Effects of Childhood Cancer Can Linger Long After Disease Is Gone
WebMD News Archive
McKee and the medical team at Cook Children's know the
importance of talking about how the illness and treatment may impact their
lives. McKee says that other childhood cancer survivors talked with him about
what to expect when he was dealing with it and it helped him cope. A few years
after his transplant, McKee began volunteering his time to counsel others and
continues to do so.
As evidenced by McKee's experience, Cook Children's has always
diligently provided emotional and medical care for its childhood cancer
survivors -- even into their 30s. Recently, they expanded that effort by
launching the Life After Cancer Program with the help of cyclist and
cancer survivor Lance Armstrong and his foundation.
"Once we realize a child will survive, than we have to look at
what their long-term care will be," says Jeffrey Murray, MD, pediatric
oncologist and medical director of the program. "We have to get any issues they
may have out on the table and discuss them."
Under the program, pediatric doctors in all specialties are
available for consultation, along with nurses, a psychologist, and a social
worker. The program will do baseline neuropsychological testing when children
are diagnosed so doctors can monitor them for any learning problems during
treatment, follow-up, and recovery.
"A lot of the patients do have fatigue and many have
sociopsychological problems, maybe even posttraumatic stress syndrome," says
Lisa Bashore, MS, RN, CPNP, director of the Life After Cancer Program.
She says dealing with cancer, treatment, and recovery often is more difficult
for teenagers than for the younger children.
"Adolescence is a very difficult time for anyone. They want to
be independent and away from their parents with their friends," Bashore tells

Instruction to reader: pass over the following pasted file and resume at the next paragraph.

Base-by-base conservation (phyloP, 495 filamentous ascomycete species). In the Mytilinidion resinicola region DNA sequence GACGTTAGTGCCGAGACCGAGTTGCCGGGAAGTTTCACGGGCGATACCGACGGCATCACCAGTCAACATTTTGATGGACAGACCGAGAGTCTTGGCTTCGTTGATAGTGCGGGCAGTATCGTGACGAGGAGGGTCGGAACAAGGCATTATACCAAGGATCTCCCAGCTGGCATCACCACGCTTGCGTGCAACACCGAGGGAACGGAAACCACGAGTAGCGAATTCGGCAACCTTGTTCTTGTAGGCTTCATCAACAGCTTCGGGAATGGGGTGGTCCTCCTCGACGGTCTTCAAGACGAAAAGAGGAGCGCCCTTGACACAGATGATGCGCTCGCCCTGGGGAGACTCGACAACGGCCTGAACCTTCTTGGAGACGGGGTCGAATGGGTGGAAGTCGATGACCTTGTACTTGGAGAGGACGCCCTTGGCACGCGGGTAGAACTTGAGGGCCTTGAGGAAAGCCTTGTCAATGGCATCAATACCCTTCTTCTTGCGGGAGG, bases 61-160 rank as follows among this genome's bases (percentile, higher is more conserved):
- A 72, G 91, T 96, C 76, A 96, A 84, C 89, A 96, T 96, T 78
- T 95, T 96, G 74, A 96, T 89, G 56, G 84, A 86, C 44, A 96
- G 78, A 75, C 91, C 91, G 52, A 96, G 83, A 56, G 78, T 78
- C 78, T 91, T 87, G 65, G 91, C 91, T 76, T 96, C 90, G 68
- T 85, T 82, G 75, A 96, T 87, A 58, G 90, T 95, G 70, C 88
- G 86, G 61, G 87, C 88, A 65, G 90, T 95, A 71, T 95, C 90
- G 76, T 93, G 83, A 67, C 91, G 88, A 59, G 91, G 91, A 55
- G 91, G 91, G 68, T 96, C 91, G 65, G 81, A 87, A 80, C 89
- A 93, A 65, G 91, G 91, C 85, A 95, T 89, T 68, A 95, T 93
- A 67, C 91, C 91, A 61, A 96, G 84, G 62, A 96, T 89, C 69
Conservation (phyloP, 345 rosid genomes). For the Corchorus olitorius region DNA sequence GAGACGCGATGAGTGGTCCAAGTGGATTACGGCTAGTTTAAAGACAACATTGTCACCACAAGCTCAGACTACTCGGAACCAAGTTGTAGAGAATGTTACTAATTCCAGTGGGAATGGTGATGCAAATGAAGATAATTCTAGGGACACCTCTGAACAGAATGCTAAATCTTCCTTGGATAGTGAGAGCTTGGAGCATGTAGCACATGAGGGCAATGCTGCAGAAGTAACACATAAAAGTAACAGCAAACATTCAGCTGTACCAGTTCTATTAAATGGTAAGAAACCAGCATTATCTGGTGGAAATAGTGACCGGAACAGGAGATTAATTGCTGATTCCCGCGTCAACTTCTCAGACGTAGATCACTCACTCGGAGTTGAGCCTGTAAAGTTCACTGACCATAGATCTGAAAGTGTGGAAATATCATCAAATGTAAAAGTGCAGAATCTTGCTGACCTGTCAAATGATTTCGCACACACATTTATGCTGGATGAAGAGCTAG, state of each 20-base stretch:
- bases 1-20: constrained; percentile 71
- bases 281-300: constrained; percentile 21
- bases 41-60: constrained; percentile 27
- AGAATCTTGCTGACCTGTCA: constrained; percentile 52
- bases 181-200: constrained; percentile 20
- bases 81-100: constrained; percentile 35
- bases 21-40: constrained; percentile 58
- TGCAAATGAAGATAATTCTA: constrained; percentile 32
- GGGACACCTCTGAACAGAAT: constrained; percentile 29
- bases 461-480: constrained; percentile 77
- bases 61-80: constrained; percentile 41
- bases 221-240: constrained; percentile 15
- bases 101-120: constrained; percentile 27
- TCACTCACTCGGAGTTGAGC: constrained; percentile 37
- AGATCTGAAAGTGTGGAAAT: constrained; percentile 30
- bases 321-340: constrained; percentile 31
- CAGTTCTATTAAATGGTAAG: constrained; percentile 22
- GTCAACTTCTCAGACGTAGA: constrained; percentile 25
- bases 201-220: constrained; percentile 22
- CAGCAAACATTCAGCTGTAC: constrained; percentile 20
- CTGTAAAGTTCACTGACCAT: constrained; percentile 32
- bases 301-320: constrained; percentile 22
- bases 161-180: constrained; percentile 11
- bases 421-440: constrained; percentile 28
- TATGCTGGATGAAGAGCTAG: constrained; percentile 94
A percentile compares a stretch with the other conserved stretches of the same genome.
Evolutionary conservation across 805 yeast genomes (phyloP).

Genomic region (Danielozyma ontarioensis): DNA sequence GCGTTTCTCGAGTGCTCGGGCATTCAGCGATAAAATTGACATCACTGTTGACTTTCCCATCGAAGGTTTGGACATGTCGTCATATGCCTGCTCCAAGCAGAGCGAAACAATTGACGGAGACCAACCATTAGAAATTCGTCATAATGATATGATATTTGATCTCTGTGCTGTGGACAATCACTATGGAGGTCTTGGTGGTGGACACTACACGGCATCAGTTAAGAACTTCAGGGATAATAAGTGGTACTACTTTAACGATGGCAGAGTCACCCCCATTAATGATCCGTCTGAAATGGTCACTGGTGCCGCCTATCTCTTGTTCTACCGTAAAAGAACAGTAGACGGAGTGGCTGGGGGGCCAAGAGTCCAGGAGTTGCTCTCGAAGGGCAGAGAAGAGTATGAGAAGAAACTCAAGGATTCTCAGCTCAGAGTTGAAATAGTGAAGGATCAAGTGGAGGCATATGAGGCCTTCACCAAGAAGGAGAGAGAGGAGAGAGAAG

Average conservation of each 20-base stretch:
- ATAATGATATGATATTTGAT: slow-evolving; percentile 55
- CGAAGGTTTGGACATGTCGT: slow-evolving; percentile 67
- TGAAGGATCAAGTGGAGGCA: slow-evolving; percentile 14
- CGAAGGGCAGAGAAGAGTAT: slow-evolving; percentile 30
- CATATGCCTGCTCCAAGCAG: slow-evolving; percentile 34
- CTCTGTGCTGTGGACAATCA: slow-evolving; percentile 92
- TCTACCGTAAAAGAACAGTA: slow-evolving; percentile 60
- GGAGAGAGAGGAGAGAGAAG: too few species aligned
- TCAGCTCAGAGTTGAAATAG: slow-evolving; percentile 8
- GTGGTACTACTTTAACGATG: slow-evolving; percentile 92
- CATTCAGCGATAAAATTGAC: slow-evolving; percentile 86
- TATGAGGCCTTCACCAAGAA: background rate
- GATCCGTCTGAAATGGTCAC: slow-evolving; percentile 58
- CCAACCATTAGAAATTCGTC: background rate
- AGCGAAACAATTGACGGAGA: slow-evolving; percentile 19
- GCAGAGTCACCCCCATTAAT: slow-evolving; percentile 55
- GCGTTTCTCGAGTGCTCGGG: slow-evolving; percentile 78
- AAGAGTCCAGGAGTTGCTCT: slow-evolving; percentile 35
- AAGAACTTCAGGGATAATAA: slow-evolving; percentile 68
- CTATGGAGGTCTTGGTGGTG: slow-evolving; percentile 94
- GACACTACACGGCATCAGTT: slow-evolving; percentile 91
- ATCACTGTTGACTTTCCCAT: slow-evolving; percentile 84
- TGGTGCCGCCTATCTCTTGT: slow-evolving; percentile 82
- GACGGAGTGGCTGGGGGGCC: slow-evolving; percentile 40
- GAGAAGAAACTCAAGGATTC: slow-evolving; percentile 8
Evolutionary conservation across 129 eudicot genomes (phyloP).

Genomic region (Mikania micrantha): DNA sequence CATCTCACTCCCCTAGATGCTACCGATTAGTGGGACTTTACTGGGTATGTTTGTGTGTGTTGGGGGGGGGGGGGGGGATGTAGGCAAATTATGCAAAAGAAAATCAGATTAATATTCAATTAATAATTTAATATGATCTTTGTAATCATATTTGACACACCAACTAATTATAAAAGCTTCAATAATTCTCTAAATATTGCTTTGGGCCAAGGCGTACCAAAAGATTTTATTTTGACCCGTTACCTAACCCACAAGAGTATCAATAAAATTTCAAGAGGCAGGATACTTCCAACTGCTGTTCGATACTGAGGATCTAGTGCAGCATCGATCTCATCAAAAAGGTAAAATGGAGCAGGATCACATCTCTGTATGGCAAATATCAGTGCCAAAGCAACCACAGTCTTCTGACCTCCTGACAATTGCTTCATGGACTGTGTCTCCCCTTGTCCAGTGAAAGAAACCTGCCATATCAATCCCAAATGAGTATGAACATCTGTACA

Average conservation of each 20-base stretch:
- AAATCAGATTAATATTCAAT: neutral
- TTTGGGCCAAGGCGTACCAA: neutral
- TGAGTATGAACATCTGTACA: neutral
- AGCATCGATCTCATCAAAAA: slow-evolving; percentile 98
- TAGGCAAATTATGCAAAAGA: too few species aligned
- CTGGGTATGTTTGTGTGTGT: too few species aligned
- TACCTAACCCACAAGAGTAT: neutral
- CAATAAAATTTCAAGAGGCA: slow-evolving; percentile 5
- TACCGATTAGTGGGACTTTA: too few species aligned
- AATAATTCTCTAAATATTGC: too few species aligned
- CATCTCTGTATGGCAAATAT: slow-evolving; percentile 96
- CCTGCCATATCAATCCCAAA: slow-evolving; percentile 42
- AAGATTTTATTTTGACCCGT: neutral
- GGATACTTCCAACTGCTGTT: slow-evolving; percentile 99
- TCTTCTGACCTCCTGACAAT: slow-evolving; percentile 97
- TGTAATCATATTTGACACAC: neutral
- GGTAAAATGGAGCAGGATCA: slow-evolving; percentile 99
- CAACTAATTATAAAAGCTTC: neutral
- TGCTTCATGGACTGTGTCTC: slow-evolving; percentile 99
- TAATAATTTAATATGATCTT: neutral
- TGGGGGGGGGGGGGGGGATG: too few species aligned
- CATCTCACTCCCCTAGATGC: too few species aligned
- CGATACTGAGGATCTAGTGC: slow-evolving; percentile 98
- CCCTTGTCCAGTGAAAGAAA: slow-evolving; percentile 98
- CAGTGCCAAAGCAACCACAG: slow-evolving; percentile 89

WebMD. "But for kids with cancer, it's even more difficult because they are
facing isolation and restrictions."
McKee says that he was old enough to understand the
consequences of Hodgkin's and the transplant, and he trusted the doctors. "It
made me realize they knew what they were doing."
But some older youngsters have more emotional problems
because they are aware of what's happening to them, Murray and Bashore
say. The authors of the Journal of Clinical Oncology paper echo this.
They say in earlier studies they found a much lower rate -- 4.5% -- of
posttraumatic stress disorder in cancer survivors aged 8 to 19. They believe
this may be because younger children aren't aware of their own mortality and
often don't realize the seriousness of the disease. The average age of the
young adults in the current study was 25.
The researchers warn that if young cancer survivors are too
anxious about their future, they may stop seeking the medical and psychological
care they need. The authors advise that healthcare professionals honestly
discuss long-term effects and establish a caring relationship with young adult
survivors to support their development.